Canada should recognize its SCW heroes

September 16, 2012

More than 1,500 Canadians volunteered with the Mackenzie-Papineau Battalion to fight fascism in Spain from 1937-39. Photo National Film Board, Canada.

Editors’ Note: This op-ed , which first appeared in the Canadian press in May, is reprinted here with permission of the author.

Quick, identify the Canadian battalion that celebrates its 75th anniversary this month.

If you didn’t guess the Mackenzie-Papineau Battalion you’re not alone. Few would.

Their founding date, May 1937, will go unheralded and the vets who served with them in the Spanish Civil War (1936-39) won’t be celebrating either. Of approximately 1,543 original members, only Jules Paivio is still alive and at 95, he’s too frail to be kicking up his heels.

There was a time when Canadians held the Mac-Paps in high esteem.

In my high-school days in the 1950s, a classmate’s father had served with them, leaving me and my chums awestruck. We knew the background — they were Canadian volunteers who had gone to Spain to fight the fascists.

For me at the time, with one brother dead at Dieppe in 1942 and a second a North Atlantic navy vet, the Mac-Paps were heroes of the highest order.

Hadn’t they taken on Hitler and Mussolini in Spain two full years before World War II was declared? Hadn’t they stood up to Franco’s German and Italian-equipped fascists with nothing but leftover WWI arms? Hadn’t the German Condor Legion tested their Stuka dive bombers and Messerschmitts on them, giving us Guernica in the process? Weren’t 400 of them dead on Spanish soil — as many as in the Korean War that had just ended?

Defeated or not, the Mac-Paps were seen as heroes to the average Canadian in 1939. Not so prime minister Mackenzie King. He and his government were having none of it.

When the shooting stopped, the government tried to prevent their return. And when the soldiers did manage to limp home, battered and bleeding, the government set the RCMP on them. The harassment continued right up to the 1980s when the vets were well into retirement age.

Over the decades there was to be no officially sanctioned silent moments for these heroes, or parades to mark their valour. And even though the Mac-Paps had come home with valuable war experience, the Canadian military refused many of them enlistment in WWII, thus denying them another crack at the fascists.

Seventy-five years have passed, yet they still get no respect. To this day the government ignores their legacy. The National War Museum of Canada is completely silent on the subject: not one picture, artifact or plaque marks the Mac-Pap memory. It’s as if they never existed.

So, what sin did these heroes of my youth commit to warrant 75 years of official shunning? Note that even before they volunteered for Spain the government was both enraged and terrified by them — enraged because they’d broken Mackenzie King’s hastily passed law forbidding enlistment in a foreign conflict; terrified because they feared their politics.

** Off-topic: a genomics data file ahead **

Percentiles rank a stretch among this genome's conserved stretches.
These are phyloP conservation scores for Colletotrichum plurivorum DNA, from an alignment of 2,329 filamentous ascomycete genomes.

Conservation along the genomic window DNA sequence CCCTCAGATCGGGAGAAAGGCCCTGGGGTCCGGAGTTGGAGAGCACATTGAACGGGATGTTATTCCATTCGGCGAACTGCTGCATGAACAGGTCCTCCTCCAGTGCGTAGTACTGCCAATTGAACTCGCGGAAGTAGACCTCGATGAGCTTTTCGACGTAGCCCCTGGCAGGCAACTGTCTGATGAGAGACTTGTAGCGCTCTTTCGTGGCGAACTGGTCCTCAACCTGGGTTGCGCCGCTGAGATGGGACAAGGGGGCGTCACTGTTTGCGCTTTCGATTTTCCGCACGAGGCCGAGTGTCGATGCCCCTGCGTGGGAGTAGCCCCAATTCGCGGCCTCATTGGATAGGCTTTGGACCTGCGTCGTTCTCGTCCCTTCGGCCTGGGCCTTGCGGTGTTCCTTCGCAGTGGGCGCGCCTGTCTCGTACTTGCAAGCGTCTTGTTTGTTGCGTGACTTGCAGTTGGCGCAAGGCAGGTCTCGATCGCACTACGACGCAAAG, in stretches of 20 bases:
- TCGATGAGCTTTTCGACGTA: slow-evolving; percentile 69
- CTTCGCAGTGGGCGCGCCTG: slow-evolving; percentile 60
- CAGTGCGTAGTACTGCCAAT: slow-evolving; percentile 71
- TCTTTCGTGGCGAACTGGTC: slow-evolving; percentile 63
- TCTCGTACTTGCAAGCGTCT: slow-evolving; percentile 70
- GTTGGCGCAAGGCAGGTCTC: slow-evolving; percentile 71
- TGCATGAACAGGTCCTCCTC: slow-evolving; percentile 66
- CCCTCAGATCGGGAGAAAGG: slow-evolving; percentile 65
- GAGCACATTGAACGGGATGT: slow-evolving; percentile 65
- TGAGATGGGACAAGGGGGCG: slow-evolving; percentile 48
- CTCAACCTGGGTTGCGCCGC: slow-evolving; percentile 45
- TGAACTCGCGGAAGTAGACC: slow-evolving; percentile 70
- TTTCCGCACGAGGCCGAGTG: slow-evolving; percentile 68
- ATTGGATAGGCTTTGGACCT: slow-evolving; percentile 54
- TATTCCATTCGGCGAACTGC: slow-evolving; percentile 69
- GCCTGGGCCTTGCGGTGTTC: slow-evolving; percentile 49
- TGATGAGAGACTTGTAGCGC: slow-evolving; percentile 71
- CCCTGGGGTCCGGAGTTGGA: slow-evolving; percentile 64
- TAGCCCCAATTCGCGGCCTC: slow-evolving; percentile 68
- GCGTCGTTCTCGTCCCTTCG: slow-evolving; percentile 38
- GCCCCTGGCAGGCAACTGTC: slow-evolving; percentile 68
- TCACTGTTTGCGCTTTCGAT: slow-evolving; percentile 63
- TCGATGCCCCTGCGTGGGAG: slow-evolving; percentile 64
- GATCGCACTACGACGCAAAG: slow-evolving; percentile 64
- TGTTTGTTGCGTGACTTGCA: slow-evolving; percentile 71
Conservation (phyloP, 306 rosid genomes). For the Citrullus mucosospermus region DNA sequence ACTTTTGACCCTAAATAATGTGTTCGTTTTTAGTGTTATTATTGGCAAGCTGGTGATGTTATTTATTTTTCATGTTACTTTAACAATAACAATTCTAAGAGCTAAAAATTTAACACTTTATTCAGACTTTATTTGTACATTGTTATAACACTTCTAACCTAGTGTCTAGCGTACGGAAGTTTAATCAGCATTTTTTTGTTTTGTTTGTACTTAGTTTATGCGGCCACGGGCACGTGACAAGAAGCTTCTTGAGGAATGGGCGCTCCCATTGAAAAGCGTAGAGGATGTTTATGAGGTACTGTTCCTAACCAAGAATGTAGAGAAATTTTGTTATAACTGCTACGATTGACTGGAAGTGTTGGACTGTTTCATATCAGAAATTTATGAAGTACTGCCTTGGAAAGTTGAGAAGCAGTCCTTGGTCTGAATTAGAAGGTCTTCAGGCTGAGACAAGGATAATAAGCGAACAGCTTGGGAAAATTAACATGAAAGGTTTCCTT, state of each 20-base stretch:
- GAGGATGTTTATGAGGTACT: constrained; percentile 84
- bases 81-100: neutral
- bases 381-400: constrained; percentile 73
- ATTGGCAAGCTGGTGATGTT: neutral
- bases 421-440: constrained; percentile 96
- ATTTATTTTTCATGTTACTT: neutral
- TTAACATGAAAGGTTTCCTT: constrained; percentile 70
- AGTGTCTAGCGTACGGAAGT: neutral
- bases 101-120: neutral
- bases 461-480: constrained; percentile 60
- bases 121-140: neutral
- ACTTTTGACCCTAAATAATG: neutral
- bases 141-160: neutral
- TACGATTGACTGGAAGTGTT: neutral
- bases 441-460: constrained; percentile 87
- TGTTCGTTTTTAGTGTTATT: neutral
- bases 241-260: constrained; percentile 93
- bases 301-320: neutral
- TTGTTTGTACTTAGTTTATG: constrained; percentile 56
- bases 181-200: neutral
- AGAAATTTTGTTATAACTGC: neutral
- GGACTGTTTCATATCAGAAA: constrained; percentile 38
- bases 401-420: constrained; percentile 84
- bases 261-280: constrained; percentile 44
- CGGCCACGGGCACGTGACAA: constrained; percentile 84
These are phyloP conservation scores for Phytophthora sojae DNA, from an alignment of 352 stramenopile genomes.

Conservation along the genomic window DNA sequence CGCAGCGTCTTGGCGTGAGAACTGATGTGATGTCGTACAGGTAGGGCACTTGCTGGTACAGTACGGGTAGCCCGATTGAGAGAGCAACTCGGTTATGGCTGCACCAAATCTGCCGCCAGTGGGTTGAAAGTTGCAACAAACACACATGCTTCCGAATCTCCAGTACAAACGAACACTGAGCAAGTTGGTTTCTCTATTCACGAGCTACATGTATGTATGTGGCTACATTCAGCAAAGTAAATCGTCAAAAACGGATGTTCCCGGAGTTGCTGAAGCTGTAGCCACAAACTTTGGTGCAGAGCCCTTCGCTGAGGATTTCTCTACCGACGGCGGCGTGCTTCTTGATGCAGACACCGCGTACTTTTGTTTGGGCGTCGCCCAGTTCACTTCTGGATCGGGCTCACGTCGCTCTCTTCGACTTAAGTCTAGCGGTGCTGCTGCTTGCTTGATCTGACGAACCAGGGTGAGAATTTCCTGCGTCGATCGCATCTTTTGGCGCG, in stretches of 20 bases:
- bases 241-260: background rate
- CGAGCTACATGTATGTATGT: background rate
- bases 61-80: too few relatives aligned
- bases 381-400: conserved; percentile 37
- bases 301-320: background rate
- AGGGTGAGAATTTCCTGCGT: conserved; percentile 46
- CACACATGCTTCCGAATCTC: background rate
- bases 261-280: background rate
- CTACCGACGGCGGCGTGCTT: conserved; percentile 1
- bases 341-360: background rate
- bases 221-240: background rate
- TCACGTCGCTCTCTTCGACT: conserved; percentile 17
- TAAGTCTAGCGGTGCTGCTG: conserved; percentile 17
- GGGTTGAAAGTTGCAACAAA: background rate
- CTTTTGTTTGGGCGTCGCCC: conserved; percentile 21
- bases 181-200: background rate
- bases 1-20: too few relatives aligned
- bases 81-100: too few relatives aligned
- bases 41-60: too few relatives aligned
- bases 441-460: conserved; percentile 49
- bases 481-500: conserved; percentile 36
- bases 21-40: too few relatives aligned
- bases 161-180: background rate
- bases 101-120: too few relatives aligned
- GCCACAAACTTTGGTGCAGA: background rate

Having been unemployed, forced to sleep in hobo jungles, travel in boxcars and chased from town to town for years, many had become unionists and Communists. In short, the authorities feared that not only would they return intent on fomenting revolution here, but with newfound war smarts to make it happen.

When the boys returned in early 1939, the government was in no mood to roll out the red carpet. But what the authorities failed to see was that the fire had gone out of the volunteers. Yes, many of them had been radicals and Communists, but the idealism and the quest for revolution they’d left with had been extinguished by the brutality, corruption and mismanagement of the cause they’d championed.

When WWII broke out a few months after their return, the government was still in a stew about what to do with them. In the end, they selected to send the Mac-Paps to Coventry rather than jail. It was to last all their lives. The RCMP hounded and kept dossiers on them well into old age.

Now, five years shy of 100, Jules Paivio is the only one left. As an idealistic young man, and three years before our government saw the need for it, he had risked his life to put a halt to the spread of totalitarianism. In the process he’d experienced bitter fighting, been cut off behind enemy lines, captured, lined up against a wall for execution only to be snatched away at the last second and left to rot in one of Franco’s abominable prisons.

Paivio’s story is typical of the Canadian veterans to Spain. For all their sacrifice, they came home to continuous snubbing and harassment.

Governments do not do mea culpa well. Still, most Canadians today would agree that standing up to Hitler and Mussolini in the early days might have prevented WWII and 44,093 Canadian deaths. The volunteers to Spain understood this and had the courage to back their convictions.

It’s been 75 years: it’s time to cut these men, their families and their memory some slack. It’s time to accord them their rightful place in the history books and time to give them a thought come next Nov. 11.

Terrence Rundle West is an Ottawa writer whose latest novel, Not In My Father’s Footsteps, follows the journey of two young Canadians from the hobo jungles of Canada to the Spanish Civil War, where one fights with the Mackenzie-Papineau Battalion.